Tuscany Flashback and Tomato Tips

The other day I shared my recipe for stuffed peppers using Pomi Strained Tomatoes, and also wanted to share with you the Pomi chopped tomatoes. I am loving these tomatoes and the fact that their containers are BPA-free! If you’re a local Eat Well with Janel reader, you can find Pomi all over Massachusetts. Pomi is carried in select Whole Foods, Stop & Shops, Price Choppers, Hannaford Markets, Shaw’s, Roche Bros. and Market Baskets, as well as some specialty stores.

After having a crummy day, I wanted to make a comforting meal, and the one idea that kept popping back into my head was to recreate the delish dish we had while on a wine tour in Tuscany a few weeks ago. That simple bean and tomato appetizer was so fresh and flavorful, it was just what I needed to bring me back to that beautiful day in Italy.

I strained the Pomi tomatoes and seasoned them with some fresh basil ribbons and salt. Then I rinsed off this can of white kidney beans and heated them in the microwave with two cloves of crushed garlic, salt, dried oregano and sage. I scooped both on my plate with a hunk of bread and some olive oil to dip. And then I imagined an Italian vineyard outside my kitchen window.

Look familiar? The Tuscany version:

My version. A close second:

Tomatoes have been popping up on my blog a bit, and that’s because not only do I LOVE fresh tomatoes in the summer, but I also love how darn healthy they are for you. I was reading an article about tomatoes recently (nerd alert) and want to share some healthy facts:

Reserachers have found a number of health benefits linked with eating more tomato products, from helping to protect against the sun’s damaging rays to promoting healthy bones. But the strongest proof for eating more tomato products is linked to their ability to fend off heart disease and certain types of cancer, particularly prostate cancer. The nutrients in tomatoes help put the brakes on free radical damage and inflammation, which is at the root of many disease killers of our age such as cancer, diabetes, and heart disease.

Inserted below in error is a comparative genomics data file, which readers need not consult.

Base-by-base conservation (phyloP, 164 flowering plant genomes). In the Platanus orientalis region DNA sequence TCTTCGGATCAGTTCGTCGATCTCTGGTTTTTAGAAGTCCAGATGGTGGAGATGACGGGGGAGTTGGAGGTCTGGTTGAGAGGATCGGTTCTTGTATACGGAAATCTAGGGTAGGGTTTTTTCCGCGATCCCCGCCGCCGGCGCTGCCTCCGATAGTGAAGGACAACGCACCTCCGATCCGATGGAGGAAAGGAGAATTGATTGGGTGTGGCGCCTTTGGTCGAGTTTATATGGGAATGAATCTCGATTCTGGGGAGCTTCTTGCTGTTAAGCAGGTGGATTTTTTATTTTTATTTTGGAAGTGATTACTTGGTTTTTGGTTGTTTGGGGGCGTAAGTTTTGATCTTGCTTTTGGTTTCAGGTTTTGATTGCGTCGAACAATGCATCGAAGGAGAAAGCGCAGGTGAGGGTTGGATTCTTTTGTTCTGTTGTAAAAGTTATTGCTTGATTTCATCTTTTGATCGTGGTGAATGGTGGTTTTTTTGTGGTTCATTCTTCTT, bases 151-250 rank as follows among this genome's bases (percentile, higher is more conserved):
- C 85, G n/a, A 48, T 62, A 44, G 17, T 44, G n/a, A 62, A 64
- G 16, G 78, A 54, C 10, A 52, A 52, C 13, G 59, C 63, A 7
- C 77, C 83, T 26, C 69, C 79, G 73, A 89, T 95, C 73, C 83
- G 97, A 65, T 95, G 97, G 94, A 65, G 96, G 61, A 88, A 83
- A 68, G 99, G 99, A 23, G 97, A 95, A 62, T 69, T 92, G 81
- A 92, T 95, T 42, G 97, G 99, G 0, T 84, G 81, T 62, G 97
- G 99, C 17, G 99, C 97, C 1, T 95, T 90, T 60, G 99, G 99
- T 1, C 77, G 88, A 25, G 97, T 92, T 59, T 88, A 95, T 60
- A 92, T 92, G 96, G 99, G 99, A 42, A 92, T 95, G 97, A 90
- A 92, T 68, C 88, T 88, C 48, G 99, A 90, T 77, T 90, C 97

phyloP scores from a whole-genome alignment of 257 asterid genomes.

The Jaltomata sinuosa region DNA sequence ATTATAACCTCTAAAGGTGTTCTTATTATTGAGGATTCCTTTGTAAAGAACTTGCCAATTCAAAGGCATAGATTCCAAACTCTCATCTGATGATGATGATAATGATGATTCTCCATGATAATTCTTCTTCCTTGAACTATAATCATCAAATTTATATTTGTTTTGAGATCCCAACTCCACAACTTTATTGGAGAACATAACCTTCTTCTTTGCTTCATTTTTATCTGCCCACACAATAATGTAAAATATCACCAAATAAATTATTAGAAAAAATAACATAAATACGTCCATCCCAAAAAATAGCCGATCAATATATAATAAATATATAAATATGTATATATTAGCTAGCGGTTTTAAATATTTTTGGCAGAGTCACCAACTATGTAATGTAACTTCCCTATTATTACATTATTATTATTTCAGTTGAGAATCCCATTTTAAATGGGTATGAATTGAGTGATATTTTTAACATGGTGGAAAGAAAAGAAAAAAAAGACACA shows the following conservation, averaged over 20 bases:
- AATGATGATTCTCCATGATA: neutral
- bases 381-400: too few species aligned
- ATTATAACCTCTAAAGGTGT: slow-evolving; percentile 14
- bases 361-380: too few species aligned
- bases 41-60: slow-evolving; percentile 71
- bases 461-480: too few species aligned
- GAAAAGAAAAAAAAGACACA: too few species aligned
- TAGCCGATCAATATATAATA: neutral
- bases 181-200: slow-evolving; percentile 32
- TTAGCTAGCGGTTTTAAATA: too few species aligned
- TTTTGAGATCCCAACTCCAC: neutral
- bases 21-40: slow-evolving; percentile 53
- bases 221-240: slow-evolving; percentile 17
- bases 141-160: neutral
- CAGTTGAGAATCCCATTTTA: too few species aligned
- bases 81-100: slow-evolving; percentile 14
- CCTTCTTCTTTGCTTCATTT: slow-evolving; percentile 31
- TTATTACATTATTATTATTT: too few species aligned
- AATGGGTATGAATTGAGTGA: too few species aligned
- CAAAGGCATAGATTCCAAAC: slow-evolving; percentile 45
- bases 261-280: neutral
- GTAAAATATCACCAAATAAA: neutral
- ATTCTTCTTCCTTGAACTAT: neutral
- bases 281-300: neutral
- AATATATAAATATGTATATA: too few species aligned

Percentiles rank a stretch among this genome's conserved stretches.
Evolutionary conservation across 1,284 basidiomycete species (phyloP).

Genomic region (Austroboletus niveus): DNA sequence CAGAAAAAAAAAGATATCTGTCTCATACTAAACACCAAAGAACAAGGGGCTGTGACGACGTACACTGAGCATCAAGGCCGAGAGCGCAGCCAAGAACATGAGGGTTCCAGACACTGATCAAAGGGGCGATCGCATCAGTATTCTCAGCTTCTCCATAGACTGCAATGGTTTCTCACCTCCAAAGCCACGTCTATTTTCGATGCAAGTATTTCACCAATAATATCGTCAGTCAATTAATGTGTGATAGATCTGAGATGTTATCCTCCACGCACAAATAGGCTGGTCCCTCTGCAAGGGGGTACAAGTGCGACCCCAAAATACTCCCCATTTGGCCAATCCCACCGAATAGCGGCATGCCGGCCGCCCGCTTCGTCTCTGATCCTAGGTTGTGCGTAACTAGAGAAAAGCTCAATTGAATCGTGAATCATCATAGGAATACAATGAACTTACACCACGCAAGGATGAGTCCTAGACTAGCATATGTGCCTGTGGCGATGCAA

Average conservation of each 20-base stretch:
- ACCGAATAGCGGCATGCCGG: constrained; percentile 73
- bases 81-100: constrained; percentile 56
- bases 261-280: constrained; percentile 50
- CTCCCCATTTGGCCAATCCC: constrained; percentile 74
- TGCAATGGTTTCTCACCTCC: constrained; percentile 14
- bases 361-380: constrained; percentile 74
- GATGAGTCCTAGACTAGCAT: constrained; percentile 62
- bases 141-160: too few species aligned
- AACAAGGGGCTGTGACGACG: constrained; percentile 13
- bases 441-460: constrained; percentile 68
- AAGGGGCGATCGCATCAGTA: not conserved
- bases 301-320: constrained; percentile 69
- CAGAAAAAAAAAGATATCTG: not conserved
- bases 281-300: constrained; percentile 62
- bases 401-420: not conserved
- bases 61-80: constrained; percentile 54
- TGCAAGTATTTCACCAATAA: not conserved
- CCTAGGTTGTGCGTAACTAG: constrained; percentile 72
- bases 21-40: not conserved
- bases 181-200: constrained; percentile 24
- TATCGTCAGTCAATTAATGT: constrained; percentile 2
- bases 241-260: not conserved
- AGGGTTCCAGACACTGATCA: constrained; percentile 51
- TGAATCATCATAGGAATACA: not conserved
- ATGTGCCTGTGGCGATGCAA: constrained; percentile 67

Tomato products are packed with important nutrients such as vitamin C, potassium, fiber, and the powerful antioxidant, lycopene- all in a low-calorie, low-fat bundle. In fact, the lycopene found in processed tomato products (like canned tomatoes, tomato sauce, tomato soup) is even more available to your body compared with fresh tomatoes. These products are always available, shelf-stable, and inexpensive to use.

(Source: ADA’S SCAN dpg newsletter, Fall 2009)

Bottom line: Eat more tomatoes.

Disclaimer: I was not paid to review Pomi products.

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